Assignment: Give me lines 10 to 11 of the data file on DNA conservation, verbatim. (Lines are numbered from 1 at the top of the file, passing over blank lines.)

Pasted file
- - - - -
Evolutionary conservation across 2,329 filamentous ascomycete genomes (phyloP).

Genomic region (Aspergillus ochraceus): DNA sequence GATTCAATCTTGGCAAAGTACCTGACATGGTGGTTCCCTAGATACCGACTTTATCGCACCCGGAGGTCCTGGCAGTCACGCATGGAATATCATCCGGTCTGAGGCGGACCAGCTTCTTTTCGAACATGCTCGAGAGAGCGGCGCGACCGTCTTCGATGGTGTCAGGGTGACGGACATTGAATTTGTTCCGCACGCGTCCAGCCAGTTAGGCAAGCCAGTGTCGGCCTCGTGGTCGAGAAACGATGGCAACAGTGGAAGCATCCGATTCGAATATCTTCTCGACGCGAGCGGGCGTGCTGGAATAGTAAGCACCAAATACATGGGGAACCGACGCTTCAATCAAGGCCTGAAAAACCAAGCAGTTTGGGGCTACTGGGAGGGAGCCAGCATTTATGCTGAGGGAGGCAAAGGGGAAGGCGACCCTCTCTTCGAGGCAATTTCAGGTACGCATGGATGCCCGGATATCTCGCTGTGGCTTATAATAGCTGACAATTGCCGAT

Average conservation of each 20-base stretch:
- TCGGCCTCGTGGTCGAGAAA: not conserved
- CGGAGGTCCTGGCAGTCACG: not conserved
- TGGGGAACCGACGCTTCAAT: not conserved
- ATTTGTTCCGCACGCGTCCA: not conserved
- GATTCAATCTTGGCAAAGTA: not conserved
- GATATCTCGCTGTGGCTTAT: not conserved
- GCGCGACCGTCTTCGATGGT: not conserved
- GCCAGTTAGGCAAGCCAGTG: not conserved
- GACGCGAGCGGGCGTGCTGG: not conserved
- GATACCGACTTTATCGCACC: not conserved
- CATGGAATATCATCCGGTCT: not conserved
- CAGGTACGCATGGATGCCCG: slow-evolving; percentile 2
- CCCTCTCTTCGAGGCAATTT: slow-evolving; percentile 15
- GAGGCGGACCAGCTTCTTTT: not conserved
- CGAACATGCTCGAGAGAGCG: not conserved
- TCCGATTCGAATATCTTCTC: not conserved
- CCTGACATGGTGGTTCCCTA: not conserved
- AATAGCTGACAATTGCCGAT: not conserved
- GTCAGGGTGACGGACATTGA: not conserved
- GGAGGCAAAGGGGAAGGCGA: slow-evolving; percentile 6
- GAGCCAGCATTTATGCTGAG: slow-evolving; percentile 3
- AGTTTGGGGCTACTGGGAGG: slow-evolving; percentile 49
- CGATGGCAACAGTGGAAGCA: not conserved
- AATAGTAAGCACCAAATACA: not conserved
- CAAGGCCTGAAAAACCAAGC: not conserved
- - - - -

- GCGCGACCGTCTTCGATGGT: not conserved
- GCCAGTTAGGCAAGCCAGTG: not conserved